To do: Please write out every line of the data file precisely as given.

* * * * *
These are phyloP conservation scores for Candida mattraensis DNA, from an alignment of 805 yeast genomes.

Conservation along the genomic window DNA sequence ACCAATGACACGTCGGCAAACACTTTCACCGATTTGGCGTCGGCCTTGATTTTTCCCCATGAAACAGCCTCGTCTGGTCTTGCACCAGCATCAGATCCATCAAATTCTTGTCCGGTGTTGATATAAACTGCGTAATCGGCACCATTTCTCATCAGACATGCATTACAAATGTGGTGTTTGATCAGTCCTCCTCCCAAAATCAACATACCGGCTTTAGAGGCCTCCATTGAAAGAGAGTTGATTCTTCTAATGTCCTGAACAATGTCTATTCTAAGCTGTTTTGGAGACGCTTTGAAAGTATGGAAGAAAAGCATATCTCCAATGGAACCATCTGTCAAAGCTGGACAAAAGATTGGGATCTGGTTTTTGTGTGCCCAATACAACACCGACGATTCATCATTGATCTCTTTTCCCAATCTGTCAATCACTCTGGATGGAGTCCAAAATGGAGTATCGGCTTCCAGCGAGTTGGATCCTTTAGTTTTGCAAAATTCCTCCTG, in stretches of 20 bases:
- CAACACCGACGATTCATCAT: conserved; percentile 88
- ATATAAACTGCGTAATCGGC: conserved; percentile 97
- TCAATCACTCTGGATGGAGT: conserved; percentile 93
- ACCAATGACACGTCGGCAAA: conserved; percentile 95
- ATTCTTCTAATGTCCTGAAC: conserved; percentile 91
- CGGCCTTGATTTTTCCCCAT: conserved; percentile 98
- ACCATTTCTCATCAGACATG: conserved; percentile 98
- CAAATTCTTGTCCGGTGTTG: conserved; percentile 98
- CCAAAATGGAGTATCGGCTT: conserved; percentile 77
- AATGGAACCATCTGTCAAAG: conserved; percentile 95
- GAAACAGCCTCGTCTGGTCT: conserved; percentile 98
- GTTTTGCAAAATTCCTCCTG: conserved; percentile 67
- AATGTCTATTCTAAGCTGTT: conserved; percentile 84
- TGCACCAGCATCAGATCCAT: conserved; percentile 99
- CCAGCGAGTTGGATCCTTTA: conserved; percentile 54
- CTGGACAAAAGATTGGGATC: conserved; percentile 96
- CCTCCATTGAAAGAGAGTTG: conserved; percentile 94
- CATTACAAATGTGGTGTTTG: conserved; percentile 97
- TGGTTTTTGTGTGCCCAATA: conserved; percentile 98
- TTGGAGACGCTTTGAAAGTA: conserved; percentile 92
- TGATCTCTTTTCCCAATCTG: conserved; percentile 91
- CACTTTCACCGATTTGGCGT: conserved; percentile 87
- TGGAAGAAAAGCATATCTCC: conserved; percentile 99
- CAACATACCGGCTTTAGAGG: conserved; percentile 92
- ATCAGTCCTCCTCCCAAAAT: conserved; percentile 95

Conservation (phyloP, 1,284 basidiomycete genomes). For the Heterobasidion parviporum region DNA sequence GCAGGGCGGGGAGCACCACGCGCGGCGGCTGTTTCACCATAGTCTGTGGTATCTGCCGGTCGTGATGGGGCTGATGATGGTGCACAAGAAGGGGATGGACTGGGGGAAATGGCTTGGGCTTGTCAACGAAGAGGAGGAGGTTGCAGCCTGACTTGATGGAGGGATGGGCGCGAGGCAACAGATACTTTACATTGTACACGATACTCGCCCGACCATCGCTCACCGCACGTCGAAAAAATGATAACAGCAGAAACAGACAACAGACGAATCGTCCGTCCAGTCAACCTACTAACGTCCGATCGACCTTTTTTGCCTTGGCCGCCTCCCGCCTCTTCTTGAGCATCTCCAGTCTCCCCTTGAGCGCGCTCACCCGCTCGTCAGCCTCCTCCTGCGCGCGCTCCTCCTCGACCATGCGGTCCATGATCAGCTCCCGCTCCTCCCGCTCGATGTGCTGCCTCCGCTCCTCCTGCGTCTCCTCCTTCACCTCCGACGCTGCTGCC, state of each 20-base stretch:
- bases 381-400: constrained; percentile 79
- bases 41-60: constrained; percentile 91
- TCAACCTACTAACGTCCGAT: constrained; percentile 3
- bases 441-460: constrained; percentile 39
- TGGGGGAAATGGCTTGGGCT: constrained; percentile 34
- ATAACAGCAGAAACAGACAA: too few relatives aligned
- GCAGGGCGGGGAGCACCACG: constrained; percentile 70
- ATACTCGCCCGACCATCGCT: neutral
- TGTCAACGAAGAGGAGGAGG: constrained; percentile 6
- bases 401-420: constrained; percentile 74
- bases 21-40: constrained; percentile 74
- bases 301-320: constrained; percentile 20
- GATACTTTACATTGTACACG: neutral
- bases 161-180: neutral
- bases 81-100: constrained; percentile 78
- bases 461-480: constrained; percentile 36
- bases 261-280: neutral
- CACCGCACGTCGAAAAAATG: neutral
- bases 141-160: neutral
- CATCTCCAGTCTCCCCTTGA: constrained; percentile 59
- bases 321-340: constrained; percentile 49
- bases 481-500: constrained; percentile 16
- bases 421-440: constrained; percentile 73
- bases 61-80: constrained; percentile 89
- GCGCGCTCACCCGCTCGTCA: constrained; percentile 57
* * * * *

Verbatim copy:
These are phyloP conservation scores for Candida mattraensis DNA, from an alignment of 805 yeast genomes.

Conservation along the genomic window DNA sequence ACCAATGACACGTCGGCAAACACTTTCACCGATTTGGCGTCGGCCTTGATTTTTCCCCATGAAACAGCCTCGTCTGGTCTTGCACCAGCATCAGATCCATCAAATTCTTGTCCGGTGTTGATATAAACTGCGTAATCGGCACCATTTCTCATCAGACATGCATTACAAATGTGGTGTTTGATCAGTCCTCCTCCCAAAATCAACATACCGGCTTTAGAGGCCTCCATTGAAAGAGAGTTGATTCTTCTAATGTCCTGAACAATGTCTATTCTAAGCTGTTTTGGAGACGCTTTGAAAGTATGGAAGAAAAGCATATCTCCAATGGAACCATCTGTCAAAGCTGGACAAAAGATTGGGATCTGGTTTTTGTGTGCCCAATACAACACCGACGATTCATCATTGATCTCTTTTCCCAATCTGTCAATCACTCTGGATGGAGTCCAAAATGGAGTATCGGCTTCCAGCGAGTTGGATCCTTTAGTTTTGCAAAATTCCTCCTG, in stretches of 20 bases:
- CAACACCGACGATTCATCAT: conserved; percentile 88
- ATATAAACTGCGTAATCGGC: conserved; percentile 97
- TCAATCACTCTGGATGGAGT: conserved; percentile 93
- ACCAATGACACGTCGGCAAA: conserved; percentile 95
- ATTCTTCTAATGTCCTGAAC: conserved; percentile 91
- CGGCCTTGATTTTTCCCCAT: conserved; percentile 98
- ACCATTTCTCATCAGACATG: conserved; percentile 98
- CAAATTCTTGTCCGGTGTTG: conserved; percentile 98
- CCAAAATGGAGTATCGGCTT: conserved; percentile 77
- AATGGAACCATCTGTCAAAG: conserved; percentile 95
- GAAACAGCCTCGTCTGGTCT: conserved; percentile 98
- GTTTTGCAAAATTCCTCCTG: conserved; percentile 67
- AATGTCTATTCTAAGCTGTT: conserved; percentile 84
- TGCACCAGCATCAGATCCAT: conserved; percentile 99
- CCAGCGAGTTGGATCCTTTA: conserved; percentile 54
- CTGGACAAAAGATTGGGATC: conserved; percentile 96
- CCTCCATTGAAAGAGAGTTG: conserved; percentile 94
- CATTACAAATGTGGTGTTTG: conserved; percentile 97
- TGGTTTTTGTGTGCCCAATA: conserved; percentile 98
- TTGGAGACGCTTTGAAAGTA: conserved; percentile 92
- TGATCTCTTTTCCCAATCTG: conserved; percentile 91
- CACTTTCACCGATTTGGCGT: conserved; percentile 87
- TGGAAGAAAAGCATATCTCC: conserved; percentile 99
- CAACATACCGGCTTTAGAGG: conserved; percentile 92
- ATCAGTCCTCCTCCCAAAAT: conserved; percentile 95

Conservation (phyloP, 1,284 basidiomycete genomes). For the Heterobasidion parviporum region DNA sequence GCAGGGCGGGGAGCACCACGCGCGGCGGCTGTTTCACCATAGTCTGTGGTATCTGCCGGTCGTGATGGGGCTGATGATGGTGCACAAGAAGGGGATGGACTGGGGGAAATGGCTTGGGCTTGTCAACGAAGAGGAGGAGGTTGCAGCCTGACTTGATGGAGGGATGGGCGCGAGGCAACAGATACTTTACATTGTACACGATACTCGCCCGACCATCGCTCACCGCACGTCGAAAAAATGATAACAGCAGAAACAGACAACAGACGAATCGTCCGTCCAGTCAACCTACTAACGTCCGATCGACCTTTTTTGCCTTGGCCGCCTCCCGCCTCTTCTTGAGCATCTCCAGTCTCCCCTTGAGCGCGCTCACCCGCTCGTCAGCCTCCTCCTGCGCGCGCTCCTCCTCGACCATGCGGTCCATGATCAGCTCCCGCTCCTCCCGCTCGATGTGCTGCCTCCGCTCCTCCTGCGTCTCCTCCTTCACCTCCGACGCTGCTGCC, state of each 20-base stretch:
- bases 381-400: constrained; percentile 79
- bases 41-60: constrained; percentile 91
- TCAACCTACTAACGTCCGAT: constrained; percentile 3
- bases 441-460: constrained; percentile 39
- TGGGGGAAATGGCTTGGGCT: constrained; percentile 34
- ATAACAGCAGAAACAGACAA: too few relatives aligned
- GCAGGGCGGGGAGCACCACG: constrained; percentile 70
- ATACTCGCCCGACCATCGCT: neutral
- TGTCAACGAAGAGGAGGAGG: constrained; percentile 6
- bases 401-420: constrained; percentile 74
- bases 21-40: constrained; percentile 74
- bases 301-320: constrained; percentile 20
- GATACTTTACATTGTACACG: neutral
- bases 161-180: neutral
- bases 81-100: constrained; percentile 78
- bases 461-480: constrained; percentile 36
- bases 261-280: neutral
- CACCGCACGTCGAAAAAATG: neutral
- bases 141-160: neutral
- CATCTCCAGTCTCCCCTTGA: constrained; percentile 59
- bases 321-340: constrained; percentile 49
- bases 481-500: constrained; percentile 16
- bases 421-440: constrained; percentile 73
- bases 61-80: constrained; percentile 89
- GCGCGCTCACCCGCTCGTCA: constrained; percentile 57